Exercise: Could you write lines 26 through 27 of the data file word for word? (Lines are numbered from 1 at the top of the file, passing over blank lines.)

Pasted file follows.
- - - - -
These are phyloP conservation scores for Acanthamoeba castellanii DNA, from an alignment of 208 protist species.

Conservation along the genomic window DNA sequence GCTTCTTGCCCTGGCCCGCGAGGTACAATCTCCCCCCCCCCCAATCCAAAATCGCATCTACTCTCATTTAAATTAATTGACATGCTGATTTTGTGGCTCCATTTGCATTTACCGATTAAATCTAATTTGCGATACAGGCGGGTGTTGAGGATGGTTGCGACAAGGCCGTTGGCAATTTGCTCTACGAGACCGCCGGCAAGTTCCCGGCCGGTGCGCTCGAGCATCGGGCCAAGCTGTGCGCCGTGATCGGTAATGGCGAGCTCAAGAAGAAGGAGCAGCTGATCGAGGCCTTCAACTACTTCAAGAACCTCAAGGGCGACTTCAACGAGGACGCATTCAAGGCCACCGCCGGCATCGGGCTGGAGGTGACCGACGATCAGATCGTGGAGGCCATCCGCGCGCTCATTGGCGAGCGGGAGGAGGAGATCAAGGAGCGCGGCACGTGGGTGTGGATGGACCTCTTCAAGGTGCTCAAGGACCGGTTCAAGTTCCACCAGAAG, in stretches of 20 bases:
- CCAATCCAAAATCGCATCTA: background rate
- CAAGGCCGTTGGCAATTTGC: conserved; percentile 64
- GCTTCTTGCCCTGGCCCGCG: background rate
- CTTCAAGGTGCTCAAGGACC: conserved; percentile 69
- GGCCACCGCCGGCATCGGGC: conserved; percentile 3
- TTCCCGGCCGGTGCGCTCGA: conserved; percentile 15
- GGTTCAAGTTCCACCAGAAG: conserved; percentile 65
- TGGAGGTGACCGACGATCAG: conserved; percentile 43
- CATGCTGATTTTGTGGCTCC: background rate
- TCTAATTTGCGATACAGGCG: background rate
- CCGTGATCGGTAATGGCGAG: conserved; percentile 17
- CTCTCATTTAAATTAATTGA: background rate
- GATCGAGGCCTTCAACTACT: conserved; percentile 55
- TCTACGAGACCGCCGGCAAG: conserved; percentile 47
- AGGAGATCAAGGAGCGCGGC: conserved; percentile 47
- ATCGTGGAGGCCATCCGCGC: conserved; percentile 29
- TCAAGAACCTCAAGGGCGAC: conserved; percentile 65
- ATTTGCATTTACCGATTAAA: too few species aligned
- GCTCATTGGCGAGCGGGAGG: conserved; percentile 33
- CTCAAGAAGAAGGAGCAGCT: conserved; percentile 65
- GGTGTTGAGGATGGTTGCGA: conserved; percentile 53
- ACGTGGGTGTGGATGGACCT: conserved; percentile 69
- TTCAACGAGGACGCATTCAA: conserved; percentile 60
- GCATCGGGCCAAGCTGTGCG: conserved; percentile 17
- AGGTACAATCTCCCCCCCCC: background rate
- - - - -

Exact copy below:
- GCATCGGGCCAAGCTGTGCG: conserved; percentile 17
- AGGTACAATCTCCCCCCCCC: background rate